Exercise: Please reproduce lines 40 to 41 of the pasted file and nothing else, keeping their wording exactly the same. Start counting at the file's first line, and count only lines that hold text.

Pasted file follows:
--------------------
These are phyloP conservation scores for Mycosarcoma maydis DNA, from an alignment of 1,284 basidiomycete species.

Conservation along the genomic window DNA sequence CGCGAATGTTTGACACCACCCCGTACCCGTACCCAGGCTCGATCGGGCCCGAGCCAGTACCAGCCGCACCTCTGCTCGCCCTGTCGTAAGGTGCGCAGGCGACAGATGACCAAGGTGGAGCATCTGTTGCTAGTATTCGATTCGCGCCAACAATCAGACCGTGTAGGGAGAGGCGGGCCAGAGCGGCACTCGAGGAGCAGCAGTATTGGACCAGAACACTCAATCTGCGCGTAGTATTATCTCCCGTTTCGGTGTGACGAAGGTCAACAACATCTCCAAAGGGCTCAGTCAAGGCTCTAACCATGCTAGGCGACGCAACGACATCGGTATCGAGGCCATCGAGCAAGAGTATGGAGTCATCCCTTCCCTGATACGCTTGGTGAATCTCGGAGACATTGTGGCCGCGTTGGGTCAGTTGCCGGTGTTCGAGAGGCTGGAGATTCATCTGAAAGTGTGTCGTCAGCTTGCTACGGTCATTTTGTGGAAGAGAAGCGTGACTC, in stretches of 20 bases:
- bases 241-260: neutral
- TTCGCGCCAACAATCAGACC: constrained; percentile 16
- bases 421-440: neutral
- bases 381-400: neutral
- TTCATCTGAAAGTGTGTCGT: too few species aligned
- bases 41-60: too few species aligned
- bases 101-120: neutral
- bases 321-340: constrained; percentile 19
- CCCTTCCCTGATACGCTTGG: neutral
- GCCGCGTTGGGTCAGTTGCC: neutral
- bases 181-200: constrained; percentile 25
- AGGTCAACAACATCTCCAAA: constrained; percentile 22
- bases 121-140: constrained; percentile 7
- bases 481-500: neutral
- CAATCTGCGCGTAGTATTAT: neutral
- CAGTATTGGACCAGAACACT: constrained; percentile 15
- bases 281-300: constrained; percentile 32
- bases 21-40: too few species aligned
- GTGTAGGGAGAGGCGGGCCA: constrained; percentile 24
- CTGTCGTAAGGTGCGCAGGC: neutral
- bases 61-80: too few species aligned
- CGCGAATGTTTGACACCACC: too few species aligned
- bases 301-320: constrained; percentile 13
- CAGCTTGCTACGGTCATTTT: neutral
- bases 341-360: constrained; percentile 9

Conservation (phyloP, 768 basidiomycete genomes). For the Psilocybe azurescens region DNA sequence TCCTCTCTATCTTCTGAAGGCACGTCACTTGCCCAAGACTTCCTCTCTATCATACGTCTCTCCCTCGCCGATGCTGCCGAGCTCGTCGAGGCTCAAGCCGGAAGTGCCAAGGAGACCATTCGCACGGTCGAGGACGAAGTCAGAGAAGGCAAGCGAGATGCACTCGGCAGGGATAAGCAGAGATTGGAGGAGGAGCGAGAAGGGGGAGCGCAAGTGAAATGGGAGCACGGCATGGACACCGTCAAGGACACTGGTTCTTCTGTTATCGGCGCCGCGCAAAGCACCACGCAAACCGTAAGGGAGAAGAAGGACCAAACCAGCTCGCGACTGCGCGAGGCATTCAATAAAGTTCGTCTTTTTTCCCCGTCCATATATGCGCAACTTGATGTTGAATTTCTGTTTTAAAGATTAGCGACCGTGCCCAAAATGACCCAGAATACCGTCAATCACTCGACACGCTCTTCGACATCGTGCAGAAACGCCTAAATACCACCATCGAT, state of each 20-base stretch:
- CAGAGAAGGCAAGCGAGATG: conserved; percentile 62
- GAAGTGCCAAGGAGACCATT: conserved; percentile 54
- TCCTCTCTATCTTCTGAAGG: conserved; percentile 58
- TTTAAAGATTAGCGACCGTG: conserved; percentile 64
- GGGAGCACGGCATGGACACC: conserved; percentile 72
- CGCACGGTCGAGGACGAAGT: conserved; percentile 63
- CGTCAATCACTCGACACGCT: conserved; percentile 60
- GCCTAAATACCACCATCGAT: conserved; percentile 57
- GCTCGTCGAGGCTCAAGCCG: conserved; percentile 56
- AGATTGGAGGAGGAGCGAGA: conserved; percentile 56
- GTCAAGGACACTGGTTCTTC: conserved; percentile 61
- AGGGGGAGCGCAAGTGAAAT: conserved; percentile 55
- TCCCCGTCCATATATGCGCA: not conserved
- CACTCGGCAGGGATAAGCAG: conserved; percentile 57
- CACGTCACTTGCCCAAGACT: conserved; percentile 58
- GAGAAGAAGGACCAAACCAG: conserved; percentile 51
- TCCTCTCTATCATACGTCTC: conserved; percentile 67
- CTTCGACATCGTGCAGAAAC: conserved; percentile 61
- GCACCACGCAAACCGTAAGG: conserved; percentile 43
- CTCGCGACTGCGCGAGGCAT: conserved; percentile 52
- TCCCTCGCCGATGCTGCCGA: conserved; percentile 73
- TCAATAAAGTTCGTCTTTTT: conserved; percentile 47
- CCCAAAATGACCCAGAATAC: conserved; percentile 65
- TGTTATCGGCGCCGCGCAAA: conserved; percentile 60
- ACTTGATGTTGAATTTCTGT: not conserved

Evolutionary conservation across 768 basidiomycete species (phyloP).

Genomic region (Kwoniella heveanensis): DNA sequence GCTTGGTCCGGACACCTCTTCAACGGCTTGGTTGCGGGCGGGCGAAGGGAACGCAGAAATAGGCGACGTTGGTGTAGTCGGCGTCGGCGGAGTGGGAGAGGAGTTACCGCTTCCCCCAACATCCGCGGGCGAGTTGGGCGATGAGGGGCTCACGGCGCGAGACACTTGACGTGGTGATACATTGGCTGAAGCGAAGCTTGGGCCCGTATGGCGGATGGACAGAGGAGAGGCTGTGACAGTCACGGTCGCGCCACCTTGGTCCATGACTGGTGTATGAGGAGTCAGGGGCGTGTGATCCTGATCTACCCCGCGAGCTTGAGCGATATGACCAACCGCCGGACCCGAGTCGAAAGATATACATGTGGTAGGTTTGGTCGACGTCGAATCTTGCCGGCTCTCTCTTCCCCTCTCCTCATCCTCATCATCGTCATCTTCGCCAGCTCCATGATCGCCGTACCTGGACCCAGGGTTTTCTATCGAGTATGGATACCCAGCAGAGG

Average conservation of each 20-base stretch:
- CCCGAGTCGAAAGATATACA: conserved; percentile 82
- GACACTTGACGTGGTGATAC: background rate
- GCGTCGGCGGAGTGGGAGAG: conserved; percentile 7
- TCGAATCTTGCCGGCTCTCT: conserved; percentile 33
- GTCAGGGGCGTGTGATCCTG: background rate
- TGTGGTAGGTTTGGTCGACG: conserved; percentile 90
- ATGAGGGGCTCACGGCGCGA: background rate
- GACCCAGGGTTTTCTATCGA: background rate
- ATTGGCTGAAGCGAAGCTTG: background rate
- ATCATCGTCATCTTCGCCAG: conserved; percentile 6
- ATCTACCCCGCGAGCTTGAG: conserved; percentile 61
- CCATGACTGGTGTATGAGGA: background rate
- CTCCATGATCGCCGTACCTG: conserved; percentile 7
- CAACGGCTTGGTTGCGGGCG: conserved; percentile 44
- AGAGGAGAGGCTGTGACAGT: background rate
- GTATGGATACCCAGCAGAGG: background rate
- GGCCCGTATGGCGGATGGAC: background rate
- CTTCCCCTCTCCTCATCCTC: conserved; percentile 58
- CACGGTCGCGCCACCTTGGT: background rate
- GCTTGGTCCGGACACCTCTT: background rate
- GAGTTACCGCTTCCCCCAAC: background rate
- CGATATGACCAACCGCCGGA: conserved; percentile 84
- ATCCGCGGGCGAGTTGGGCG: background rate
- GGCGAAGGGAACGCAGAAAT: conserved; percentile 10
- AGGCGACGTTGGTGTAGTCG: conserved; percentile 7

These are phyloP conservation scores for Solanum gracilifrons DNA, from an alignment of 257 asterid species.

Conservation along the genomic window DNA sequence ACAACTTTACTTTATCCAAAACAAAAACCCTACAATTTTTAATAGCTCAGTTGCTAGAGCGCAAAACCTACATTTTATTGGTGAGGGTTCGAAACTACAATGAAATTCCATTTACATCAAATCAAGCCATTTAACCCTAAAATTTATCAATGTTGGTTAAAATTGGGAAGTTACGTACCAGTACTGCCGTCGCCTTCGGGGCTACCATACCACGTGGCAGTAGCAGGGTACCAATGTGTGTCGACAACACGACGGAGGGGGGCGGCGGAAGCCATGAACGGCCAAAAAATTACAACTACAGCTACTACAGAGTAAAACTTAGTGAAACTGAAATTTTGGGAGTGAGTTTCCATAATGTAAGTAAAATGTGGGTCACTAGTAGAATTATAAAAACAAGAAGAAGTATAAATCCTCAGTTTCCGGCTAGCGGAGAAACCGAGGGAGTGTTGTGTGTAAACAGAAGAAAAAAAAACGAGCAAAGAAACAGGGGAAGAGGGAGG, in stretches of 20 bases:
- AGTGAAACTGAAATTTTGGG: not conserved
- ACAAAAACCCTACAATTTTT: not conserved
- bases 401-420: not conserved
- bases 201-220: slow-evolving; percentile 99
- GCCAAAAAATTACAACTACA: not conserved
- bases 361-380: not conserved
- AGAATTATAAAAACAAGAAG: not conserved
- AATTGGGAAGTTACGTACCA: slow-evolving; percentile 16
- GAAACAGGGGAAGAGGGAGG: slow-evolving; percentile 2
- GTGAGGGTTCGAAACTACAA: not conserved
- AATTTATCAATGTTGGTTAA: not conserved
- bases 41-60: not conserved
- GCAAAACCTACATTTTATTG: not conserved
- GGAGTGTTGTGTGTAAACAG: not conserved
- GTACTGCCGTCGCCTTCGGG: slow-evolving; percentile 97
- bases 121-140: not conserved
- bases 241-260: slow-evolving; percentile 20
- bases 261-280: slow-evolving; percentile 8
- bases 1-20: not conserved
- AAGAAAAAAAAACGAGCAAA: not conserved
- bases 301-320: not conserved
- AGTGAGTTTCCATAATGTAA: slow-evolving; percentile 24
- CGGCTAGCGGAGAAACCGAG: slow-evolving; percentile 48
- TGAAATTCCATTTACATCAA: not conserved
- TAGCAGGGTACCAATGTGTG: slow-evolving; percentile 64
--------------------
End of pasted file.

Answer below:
- AGGGGGAGCGCAAGTGAAAT: conserved; percentile 55
- TCCCCGTCCATATATGCGCA: not conserved